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Saunders sees huge opportunities for the new sustainable Oxford-Cambridge corridor


A new investment corridor that will link together the university cities of Oxford and Cambridge, via Milton Keynes was announced late last year. Known colloquially as the “brain-belt expressway”, it will “bring a once in a generation opportunity for economic growth to the region” with “phenomenal opportunities” for the surrounding towns, cities, and the new communities that will be created. Think of the corridor as the UK’s version of “Silicon Valley”: attracting high-tech businesses such as those interested in medicine, life sciences, autonomous vehicles, biotech and artificial intelligence, enabling these industries to cross-fertilise their success around the region.
The area is already amongst the most economically successful in the UK and the plan is to build on this for the benefit of the whole country. Oxfordshire’s ‘Science Vale’ for example, has already proven to be an economic powerhouse of science and tech businesses clustered together and the idea is to replicate this along the corridor. Plans include new homes, business and leisure, alongside improved infrastructure and connectivity links. The corridor will be "broadly aligned" with the proposed east-west rail route between Abingdon and south Milton Keynes, and will involve the development of a vehicle Expressway of high-quality east-west roads. Up to 1 million new homes are planned for construction by 2050, most probably located within new, locally-proposed garden towns and within one new major hub, which will be funded by both public and private investment. Huge opportunities will be created, however, the key to making this a success, is to ensure that every part of it is sustainable; in other words, planned and developed in a joined up way.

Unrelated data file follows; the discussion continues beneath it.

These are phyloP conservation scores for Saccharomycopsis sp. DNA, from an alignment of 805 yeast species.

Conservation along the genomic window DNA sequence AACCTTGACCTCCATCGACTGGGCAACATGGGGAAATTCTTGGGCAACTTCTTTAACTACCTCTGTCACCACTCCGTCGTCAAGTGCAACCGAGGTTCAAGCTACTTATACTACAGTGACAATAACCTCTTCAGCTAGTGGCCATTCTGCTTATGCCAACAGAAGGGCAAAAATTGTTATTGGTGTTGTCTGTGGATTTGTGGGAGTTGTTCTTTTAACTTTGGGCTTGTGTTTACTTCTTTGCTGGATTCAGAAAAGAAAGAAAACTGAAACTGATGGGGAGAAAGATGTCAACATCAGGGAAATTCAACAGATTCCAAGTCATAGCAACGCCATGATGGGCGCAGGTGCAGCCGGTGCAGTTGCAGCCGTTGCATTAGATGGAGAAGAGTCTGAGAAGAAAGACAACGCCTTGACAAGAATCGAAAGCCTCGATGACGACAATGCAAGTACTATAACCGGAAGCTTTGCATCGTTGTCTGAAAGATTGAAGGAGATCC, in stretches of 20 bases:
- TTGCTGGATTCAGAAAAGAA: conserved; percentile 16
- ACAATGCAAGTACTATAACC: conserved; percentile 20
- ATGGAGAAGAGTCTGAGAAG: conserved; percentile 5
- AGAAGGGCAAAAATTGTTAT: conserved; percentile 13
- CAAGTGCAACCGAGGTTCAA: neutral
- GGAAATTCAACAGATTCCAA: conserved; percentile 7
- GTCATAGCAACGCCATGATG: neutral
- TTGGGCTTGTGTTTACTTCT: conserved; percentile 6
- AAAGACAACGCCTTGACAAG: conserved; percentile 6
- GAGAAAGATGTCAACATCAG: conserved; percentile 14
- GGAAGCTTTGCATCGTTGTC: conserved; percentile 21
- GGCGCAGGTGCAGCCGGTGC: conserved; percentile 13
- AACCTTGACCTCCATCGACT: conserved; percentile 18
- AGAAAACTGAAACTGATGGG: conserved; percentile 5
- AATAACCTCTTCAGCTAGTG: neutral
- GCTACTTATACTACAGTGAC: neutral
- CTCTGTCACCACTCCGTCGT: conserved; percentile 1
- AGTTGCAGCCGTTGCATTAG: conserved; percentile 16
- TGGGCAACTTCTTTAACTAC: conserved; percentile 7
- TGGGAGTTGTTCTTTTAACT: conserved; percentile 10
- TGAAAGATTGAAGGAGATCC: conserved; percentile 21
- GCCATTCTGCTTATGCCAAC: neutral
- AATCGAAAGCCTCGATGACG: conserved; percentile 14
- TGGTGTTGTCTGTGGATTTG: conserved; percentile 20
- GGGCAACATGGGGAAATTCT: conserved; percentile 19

Saunders Managing Director, Martin Williams, sees these tremendous opportunities. “A new strategic plan, such as this one, brings with it the opportunity to create an exemplar sustainable development.” commented Martin. “Sustainability in this context, means creating places where people will want to live and work. It's about ensuring these places cultivate a strong and healthy society that meets the diverse needs of people and promotes personal wellbeing, social cohesion and inclusion, as well as providing employment.”

He goes on to explain. “Simple examples of sustainable opportunities include mixing uses, such as commercial, light industrial, residential, and leisure developments together to provide active, vibrant spaces that are safe at all times of day and night rather than becoming a ghost town at the end of the working day. Local leisure facilities that are easy to reach on foot or by bicycle - thus encouraging people to spend their free time close to home without the need to jump in the car, or siting buildings so that they can exploit natural heating and lighting.”

Martin can also see that “...another huge opportunity is to use modular construction for elements of buildings. You cannot build an entire factory offsite but you could easily design and build standardised modules, such as individual offices or bathrooms, or parts of the fabric of the building, and move these into place. This is an efficient way of constructing buildings, maximising the return on investment.”

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